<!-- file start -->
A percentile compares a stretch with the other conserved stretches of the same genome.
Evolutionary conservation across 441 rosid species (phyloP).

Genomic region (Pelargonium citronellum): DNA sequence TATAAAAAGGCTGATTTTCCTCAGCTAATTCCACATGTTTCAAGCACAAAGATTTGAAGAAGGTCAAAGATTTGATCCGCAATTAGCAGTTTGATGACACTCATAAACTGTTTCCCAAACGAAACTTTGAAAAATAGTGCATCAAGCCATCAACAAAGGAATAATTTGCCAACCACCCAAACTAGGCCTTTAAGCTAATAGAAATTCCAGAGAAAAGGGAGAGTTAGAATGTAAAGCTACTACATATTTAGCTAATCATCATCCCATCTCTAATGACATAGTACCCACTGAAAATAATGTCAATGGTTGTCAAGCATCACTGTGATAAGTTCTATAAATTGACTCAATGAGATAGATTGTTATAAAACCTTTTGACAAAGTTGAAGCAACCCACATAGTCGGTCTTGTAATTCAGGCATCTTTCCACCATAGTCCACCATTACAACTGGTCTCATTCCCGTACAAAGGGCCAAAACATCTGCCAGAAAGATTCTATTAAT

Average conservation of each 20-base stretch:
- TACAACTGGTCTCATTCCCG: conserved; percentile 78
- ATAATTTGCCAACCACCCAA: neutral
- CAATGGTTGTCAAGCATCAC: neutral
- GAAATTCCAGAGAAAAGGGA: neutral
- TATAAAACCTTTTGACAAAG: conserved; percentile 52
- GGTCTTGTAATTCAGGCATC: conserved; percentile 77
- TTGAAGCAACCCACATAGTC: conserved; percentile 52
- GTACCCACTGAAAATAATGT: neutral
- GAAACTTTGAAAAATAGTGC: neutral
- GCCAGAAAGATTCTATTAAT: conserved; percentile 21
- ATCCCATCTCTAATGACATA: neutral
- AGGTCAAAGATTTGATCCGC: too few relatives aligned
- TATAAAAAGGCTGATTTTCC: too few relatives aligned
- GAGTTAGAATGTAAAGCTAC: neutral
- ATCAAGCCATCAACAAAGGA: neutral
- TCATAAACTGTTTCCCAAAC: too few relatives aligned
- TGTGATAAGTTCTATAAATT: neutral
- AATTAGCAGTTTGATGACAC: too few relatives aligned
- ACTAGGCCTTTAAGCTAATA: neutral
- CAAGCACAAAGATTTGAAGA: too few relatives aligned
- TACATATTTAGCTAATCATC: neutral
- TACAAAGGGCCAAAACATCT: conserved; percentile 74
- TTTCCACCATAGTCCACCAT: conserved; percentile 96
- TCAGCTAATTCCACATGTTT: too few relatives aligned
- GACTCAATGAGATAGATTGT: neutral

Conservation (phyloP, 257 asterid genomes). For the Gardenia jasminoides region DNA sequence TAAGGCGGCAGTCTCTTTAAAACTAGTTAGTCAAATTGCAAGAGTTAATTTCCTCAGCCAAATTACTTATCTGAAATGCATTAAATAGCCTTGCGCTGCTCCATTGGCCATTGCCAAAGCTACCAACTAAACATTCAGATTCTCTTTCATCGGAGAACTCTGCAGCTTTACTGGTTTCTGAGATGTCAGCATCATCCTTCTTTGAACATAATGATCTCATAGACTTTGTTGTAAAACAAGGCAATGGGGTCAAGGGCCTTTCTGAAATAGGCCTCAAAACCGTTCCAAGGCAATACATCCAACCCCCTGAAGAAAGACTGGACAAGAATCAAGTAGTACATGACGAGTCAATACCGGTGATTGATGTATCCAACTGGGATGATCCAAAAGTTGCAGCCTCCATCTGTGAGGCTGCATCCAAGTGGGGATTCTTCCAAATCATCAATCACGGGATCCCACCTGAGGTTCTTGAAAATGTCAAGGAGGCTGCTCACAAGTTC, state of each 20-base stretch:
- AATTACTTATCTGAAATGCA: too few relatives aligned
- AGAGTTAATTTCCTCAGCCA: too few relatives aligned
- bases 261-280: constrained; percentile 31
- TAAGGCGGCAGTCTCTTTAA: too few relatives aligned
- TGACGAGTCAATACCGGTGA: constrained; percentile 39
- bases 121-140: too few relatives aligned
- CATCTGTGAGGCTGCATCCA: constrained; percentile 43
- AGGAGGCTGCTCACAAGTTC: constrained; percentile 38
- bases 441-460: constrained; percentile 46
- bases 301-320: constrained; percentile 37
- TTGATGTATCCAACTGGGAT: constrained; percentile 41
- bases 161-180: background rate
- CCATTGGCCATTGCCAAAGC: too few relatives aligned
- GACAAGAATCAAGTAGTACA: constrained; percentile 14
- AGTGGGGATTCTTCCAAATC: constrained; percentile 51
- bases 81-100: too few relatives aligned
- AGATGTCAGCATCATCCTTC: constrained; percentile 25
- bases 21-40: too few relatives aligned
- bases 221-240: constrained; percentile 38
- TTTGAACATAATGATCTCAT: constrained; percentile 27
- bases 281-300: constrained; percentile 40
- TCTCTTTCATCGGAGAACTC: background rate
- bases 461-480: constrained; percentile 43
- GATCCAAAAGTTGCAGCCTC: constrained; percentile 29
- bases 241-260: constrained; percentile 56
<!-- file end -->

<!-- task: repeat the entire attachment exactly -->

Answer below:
A percentile compares a stretch with the other conserved stretches of the same genome.
Evolutionary conservation across 441 rosid species (phyloP).

Genomic region (Pelargonium citronellum): DNA sequence TATAAAAAGGCTGATTTTCCTCAGCTAATTCCACATGTTTCAAGCACAAAGATTTGAAGAAGGTCAAAGATTTGATCCGCAATTAGCAGTTTGATGACACTCATAAACTGTTTCCCAAACGAAACTTTGAAAAATAGTGCATCAAGCCATCAACAAAGGAATAATTTGCCAACCACCCAAACTAGGCCTTTAAGCTAATAGAAATTCCAGAGAAAAGGGAGAGTTAGAATGTAAAGCTACTACATATTTAGCTAATCATCATCCCATCTCTAATGACATAGTACCCACTGAAAATAATGTCAATGGTTGTCAAGCATCACTGTGATAAGTTCTATAAATTGACTCAATGAGATAGATTGTTATAAAACCTTTTGACAAAGTTGAAGCAACCCACATAGTCGGTCTTGTAATTCAGGCATCTTTCCACCATAGTCCACCATTACAACTGGTCTCATTCCCGTACAAAGGGCCAAAACATCTGCCAGAAAGATTCTATTAAT

Average conservation of each 20-base stretch:
- TACAACTGGTCTCATTCCCG: conserved; percentile 78
- ATAATTTGCCAACCACCCAA: neutral
- CAATGGTTGTCAAGCATCAC: neutral
- GAAATTCCAGAGAAAAGGGA: neutral
- TATAAAACCTTTTGACAAAG: conserved; percentile 52
- GGTCTTGTAATTCAGGCATC: conserved; percentile 77
- TTGAAGCAACCCACATAGTC: conserved; percentile 52
- GTACCCACTGAAAATAATGT: neutral
- GAAACTTTGAAAAATAGTGC: neutral
- GCCAGAAAGATTCTATTAAT: conserved; percentile 21
- ATCCCATCTCTAATGACATA: neutral
- AGGTCAAAGATTTGATCCGC: too few relatives aligned
- TATAAAAAGGCTGATTTTCC: too few relatives aligned
- GAGTTAGAATGTAAAGCTAC: neutral
- ATCAAGCCATCAACAAAGGA: neutral
- TCATAAACTGTTTCCCAAAC: too few relatives aligned
- TGTGATAAGTTCTATAAATT: neutral
- AATTAGCAGTTTGATGACAC: too few relatives aligned
- ACTAGGCCTTTAAGCTAATA: neutral
- CAAGCACAAAGATTTGAAGA: too few relatives aligned
- TACATATTTAGCTAATCATC: neutral
- TACAAAGGGCCAAAACATCT: conserved; percentile 74
- TTTCCACCATAGTCCACCAT: conserved; percentile 96
- TCAGCTAATTCCACATGTTT: too few relatives aligned
- GACTCAATGAGATAGATTGT: neutral

Conservation (phyloP, 257 asterid genomes). For the Gardenia jasminoides region DNA sequence TAAGGCGGCAGTCTCTTTAAAACTAGTTAGTCAAATTGCAAGAGTTAATTTCCTCAGCCAAATTACTTATCTGAAATGCATTAAATAGCCTTGCGCTGCTCCATTGGCCATTGCCAAAGCTACCAACTAAACATTCAGATTCTCTTTCATCGGAGAACTCTGCAGCTTTACTGGTTTCTGAGATGTCAGCATCATCCTTCTTTGAACATAATGATCTCATAGACTTTGTTGTAAAACAAGGCAATGGGGTCAAGGGCCTTTCTGAAATAGGCCTCAAAACCGTTCCAAGGCAATACATCCAACCCCCTGAAGAAAGACTGGACAAGAATCAAGTAGTACATGACGAGTCAATACCGGTGATTGATGTATCCAACTGGGATGATCCAAAAGTTGCAGCCTCCATCTGTGAGGCTGCATCCAAGTGGGGATTCTTCCAAATCATCAATCACGGGATCCCACCTGAGGTTCTTGAAAATGTCAAGGAGGCTGCTCACAAGTTC, state of each 20-base stretch:
- AATTACTTATCTGAAATGCA: too few relatives aligned
- AGAGTTAATTTCCTCAGCCA: too few relatives aligned
- bases 261-280: constrained; percentile 31
- TAAGGCGGCAGTCTCTTTAA: too few relatives aligned
- TGACGAGTCAATACCGGTGA: constrained; percentile 39
- bases 121-140: too few relatives aligned
- CATCTGTGAGGCTGCATCCA: constrained; percentile 43
- AGGAGGCTGCTCACAAGTTC: constrained; percentile 38
- bases 441-460: constrained; percentile 46
- bases 301-320: constrained; percentile 37
- TTGATGTATCCAACTGGGAT: constrained; percentile 41
- bases 161-180: background rate
- CCATTGGCCATTGCCAAAGC: too few relatives aligned
- GACAAGAATCAAGTAGTACA: constrained; percentile 14
- AGTGGGGATTCTTCCAAATC: constrained; percentile 51
- bases 81-100: too few relatives aligned
- AGATGTCAGCATCATCCTTC: constrained; percentile 25
- bases 21-40: too few relatives aligned
- bases 221-240: constrained; percentile 38
- TTTGAACATAATGATCTCAT: constrained; percentile 27
- bases 281-300: constrained; percentile 40
- TCTCTTTCATCGGAGAACTC: background rate
- bases 461-480: constrained; percentile 43
- GATCCAAAAGTTGCAGCCTC: constrained; percentile 29
- bases 241-260: constrained; percentile 56